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Sixth-ranked Gonzaga pulled off the rare road win at No. 15 Arizona on Saturday, using 12-0 and 8-0 scoring runs after intermission to build a 80-65 lead with 2:12 remaining. The Wildcats would answer with a furious, late-game, 15-2 scoring surge to close within two points in the final seconds. However, Gonzaga’s Ryan Woolridge would sink two free throws with 1.7 seconds to play to seal the 84-80 victory for Mark Few and the Zags.

Takeaway #1: It takes a full 40 minutes to beat quality opponents

After close misses against Baylor and Gonzaga, the Wildcats should now know what it takes to beat a quality opponent. The bottom line on Saturday night in Tucson was the simple fact that Gonzaga was simply more steady and consistent over the course of 40 minutes. Despite making their final five field goals to end the game, Arizona struggled mightily from the floor. Shooting woes aside, the Wildcats clawed their way back from a 15-point deficit in the final frame to nearly steal victory from defeat. While the effort was impressive, the consistency was lacking, particularly midway through the second half when Gonzaga was slowly and steadily increasing its advantage. Similar to Arizona’s loss at Baylor, Arizona fought hard for 40 minutes, but had too many stretches where ill-advised shots on the offensive end of the floor, or lapses on the defensive end cost them in the end.

Takeaway #2: Arizona needs to play inside-out in the half court

Sean Miller is starting to sound like a broken record in press conferences as he continues to lay blame on himself for not finding more ways to get Zeke Nnaji the basketball. Nnaji, Arizona’s most efficient scorer by far this year, was 5-for-10 shooting against Gonzaga. The freshman big man was also a solid 4-for-5 from the foul line. Nnaji, in short, is a point getter and needs maximum touches night in and night out.

Along with Nnaji, fellow frontcourt starter and senior Chase Jeter has come to life in the past two weeks. Against the Zags, Jeter was 5-for-8 from the floor. Combined, the duo was 10-for-18 shooting. Hence, it’s pretty incredible to look back and realize that Arizona’s starting guards, who all had a difficult time hitting from the floor, collectively attempted 46 shots. The trio of Nico Mannion, Josh Green and Dylan Smith were 12-of-46 shooting overall and a lowly 4-for-22 from the 3-Point land.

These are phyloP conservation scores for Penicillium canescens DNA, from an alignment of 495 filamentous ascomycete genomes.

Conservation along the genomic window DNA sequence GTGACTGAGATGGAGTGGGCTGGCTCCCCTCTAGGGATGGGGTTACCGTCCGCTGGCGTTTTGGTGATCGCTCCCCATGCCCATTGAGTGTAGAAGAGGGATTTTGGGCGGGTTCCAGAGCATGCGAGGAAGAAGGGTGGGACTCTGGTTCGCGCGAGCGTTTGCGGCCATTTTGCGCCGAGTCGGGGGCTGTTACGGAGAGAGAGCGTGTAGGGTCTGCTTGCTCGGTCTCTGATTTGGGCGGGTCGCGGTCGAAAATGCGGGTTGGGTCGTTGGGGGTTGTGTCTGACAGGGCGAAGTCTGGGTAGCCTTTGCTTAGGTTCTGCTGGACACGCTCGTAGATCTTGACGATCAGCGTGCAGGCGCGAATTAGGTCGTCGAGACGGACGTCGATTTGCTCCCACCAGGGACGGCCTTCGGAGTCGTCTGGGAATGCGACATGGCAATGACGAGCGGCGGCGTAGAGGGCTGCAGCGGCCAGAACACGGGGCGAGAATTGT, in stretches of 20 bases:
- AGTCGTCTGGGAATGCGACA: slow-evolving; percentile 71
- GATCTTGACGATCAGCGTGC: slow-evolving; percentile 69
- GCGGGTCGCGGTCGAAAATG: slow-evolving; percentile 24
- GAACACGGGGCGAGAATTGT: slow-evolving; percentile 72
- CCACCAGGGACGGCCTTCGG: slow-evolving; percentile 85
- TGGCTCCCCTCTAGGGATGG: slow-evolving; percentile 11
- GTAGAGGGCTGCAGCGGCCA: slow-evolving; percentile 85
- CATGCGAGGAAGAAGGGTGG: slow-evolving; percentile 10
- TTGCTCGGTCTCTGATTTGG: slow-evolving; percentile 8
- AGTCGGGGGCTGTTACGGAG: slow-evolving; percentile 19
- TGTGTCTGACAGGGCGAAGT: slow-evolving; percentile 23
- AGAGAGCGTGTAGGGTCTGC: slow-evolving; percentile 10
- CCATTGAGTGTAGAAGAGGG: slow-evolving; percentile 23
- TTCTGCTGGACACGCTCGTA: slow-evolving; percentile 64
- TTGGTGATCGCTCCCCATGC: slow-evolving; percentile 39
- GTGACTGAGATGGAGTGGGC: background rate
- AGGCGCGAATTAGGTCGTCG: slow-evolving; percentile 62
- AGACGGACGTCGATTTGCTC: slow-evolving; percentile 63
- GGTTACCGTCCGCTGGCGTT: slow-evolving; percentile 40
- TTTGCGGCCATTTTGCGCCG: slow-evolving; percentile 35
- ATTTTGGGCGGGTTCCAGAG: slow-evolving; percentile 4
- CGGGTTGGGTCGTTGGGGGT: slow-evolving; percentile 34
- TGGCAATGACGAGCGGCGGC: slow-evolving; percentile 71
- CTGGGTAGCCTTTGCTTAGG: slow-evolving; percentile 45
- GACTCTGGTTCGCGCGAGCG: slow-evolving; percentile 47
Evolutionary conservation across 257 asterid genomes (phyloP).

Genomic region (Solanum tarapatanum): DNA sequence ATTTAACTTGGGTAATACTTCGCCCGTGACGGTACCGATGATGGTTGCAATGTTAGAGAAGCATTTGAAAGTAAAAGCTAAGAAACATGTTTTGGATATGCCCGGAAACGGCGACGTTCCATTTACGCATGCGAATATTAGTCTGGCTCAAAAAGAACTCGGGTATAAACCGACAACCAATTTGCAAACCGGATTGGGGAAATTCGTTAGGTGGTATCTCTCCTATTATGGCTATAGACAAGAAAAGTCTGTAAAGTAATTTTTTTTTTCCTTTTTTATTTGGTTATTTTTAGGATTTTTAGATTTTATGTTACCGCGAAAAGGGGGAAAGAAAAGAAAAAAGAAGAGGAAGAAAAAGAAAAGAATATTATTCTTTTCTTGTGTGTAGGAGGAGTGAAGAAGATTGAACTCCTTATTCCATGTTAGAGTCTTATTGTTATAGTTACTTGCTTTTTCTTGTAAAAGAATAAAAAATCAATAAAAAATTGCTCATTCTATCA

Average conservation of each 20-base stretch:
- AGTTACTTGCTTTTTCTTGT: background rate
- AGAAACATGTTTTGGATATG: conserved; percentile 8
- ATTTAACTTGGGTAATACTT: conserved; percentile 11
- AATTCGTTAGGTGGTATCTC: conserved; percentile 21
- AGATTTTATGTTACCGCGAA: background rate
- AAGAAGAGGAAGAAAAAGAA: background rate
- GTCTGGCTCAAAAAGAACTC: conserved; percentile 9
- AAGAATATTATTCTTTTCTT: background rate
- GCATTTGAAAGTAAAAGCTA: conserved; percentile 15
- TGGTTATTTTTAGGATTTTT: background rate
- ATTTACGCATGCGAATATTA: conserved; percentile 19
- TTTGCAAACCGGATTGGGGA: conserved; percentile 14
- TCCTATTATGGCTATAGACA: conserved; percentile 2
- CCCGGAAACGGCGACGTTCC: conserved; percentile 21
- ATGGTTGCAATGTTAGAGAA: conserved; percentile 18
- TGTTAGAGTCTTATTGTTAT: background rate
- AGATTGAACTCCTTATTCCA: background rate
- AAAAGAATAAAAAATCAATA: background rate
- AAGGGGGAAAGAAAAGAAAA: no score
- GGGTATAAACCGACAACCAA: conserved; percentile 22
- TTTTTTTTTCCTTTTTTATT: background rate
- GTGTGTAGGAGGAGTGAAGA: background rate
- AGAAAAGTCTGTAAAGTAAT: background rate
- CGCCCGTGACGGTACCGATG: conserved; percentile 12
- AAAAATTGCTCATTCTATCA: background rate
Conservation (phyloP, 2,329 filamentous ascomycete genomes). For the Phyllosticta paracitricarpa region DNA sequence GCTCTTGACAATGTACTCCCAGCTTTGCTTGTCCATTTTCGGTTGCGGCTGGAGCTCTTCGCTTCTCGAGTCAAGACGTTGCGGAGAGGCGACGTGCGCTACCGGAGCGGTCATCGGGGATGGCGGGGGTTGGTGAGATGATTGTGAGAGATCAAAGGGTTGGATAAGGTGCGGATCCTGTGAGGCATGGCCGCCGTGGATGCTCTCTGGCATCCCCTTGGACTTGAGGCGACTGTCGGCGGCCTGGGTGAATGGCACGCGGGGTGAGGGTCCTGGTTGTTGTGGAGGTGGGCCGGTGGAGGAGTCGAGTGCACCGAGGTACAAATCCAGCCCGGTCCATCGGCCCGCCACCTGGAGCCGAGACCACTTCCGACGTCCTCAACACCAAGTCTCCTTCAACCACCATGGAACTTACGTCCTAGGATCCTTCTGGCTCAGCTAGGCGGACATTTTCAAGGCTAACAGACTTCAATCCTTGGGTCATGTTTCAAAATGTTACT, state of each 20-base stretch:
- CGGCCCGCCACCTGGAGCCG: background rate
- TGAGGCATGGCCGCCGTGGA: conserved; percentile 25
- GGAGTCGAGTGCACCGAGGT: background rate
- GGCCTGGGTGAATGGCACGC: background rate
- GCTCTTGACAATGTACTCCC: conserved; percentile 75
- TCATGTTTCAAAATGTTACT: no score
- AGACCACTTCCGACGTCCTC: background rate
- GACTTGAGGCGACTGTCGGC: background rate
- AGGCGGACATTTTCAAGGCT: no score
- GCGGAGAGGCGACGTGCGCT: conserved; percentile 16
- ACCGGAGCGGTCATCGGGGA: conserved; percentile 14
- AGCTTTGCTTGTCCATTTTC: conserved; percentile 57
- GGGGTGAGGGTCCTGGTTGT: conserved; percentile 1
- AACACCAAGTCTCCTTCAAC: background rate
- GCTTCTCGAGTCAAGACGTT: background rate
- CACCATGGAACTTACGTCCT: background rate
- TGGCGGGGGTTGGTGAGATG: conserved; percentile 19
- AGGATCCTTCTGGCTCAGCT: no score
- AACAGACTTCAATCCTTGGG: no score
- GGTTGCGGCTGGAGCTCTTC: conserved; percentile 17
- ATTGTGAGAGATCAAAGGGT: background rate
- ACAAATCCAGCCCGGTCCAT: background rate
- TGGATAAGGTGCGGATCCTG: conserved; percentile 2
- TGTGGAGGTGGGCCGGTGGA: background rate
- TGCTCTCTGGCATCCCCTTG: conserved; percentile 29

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Everyone understands that bad shooting nights happen. However, there are ways to counter difficult shooting nights. First, you minimize the ill-advised shot attempts. On Saturday, there were plenty of them. Gonzaga had almost no answer when Arizona’s guards used the dribble drive to get into the painted area. Rather than explore the defense and attack off the dribble, the Wildcats seemed too quick to settle for the outside shot on far too many occasions. Second, the easiest way to create an open jumper is to feed the post and force the defense to collapse. Gonzaga knew they had to defend both Nnaji and Jeter hard in the post. A few more entry passes to the low block and the contested jump shots the Wildcats were settling for early in the possession could very well have been uncontested jumpers off kick-out passes later in the shot clock. Finally, shooting is all about balance. Granted, if a player is hot, they can all but pooch punt the ball at the rim and it will go in. However, on a tough shooting night, it’s time to get back to the fundamentals by elevating and landing on balance, and squaring up the shoulders to the rim. Both Mannion and Green are incredibly talented scorers. To the naked eye, it appears they can score while flailing their bodies. The reality is when the shots are falling, even on those pretty floaters both can sink, they are elevating on balance with shoulders square to the basket. Against the Zags, almost every Arizona guard seemed to rush their outside shots and drift off balance far too often.

Takeaway #3: Arizona is still very good, with a chance to be great this season

Wins over Baylor or Gonzaga, or both, would have certainly bolstered Arizona’s postseason resume. However, the losses aside, the talent on this team is obvious. What I like the most is the confidence of this team. It’s rare to see two true freshmen combine to attempt 35 shots in a single game, yet that’s what Green and Mannion did on Saturday. Honestly, it’s okay that they missed 27 of those attempts. It takes true confidence to keep shooting on a tough night, so they deserve props. Heck, if they had gone 10-for-35 from the floor instead of 8-for-35, the Wildcats likely would have one.

More importantly, Arizona improved from the Baylor loss to the Gonzaga loss. Arizona valued the basketball against Gonzaga, only committing six turnovers. The Wildcat bench also contributed heavily against the Zags as Max Hazzard and Jemarl Baker combined for 18 points. Nnaji was in beast mode against the Bulldogs, scoring 16 points and pulling down a career-high 17 rebounds. Jeter seems to have steadied into his role on this team as the savvy veteran who needs to do a little bit of everything on both ends of the floor.

As has been discussed, previously, it will take time for true team chemistry to come together on the floor. The Wildcats have undoubtedly showed chemistry over the course of the non-conference slate, but that chemistry still needs some gelling as the quality of the opponent increases. The team has heart. The team has obvious talent. The team has proven it has fight in them. Now, it’s simply a matter of learning from the losses to Baylor and Gonzaga, and recognizing why things weren’t clicking, at times, so they can overcome something like a bad shooting night and still find a way to win the game.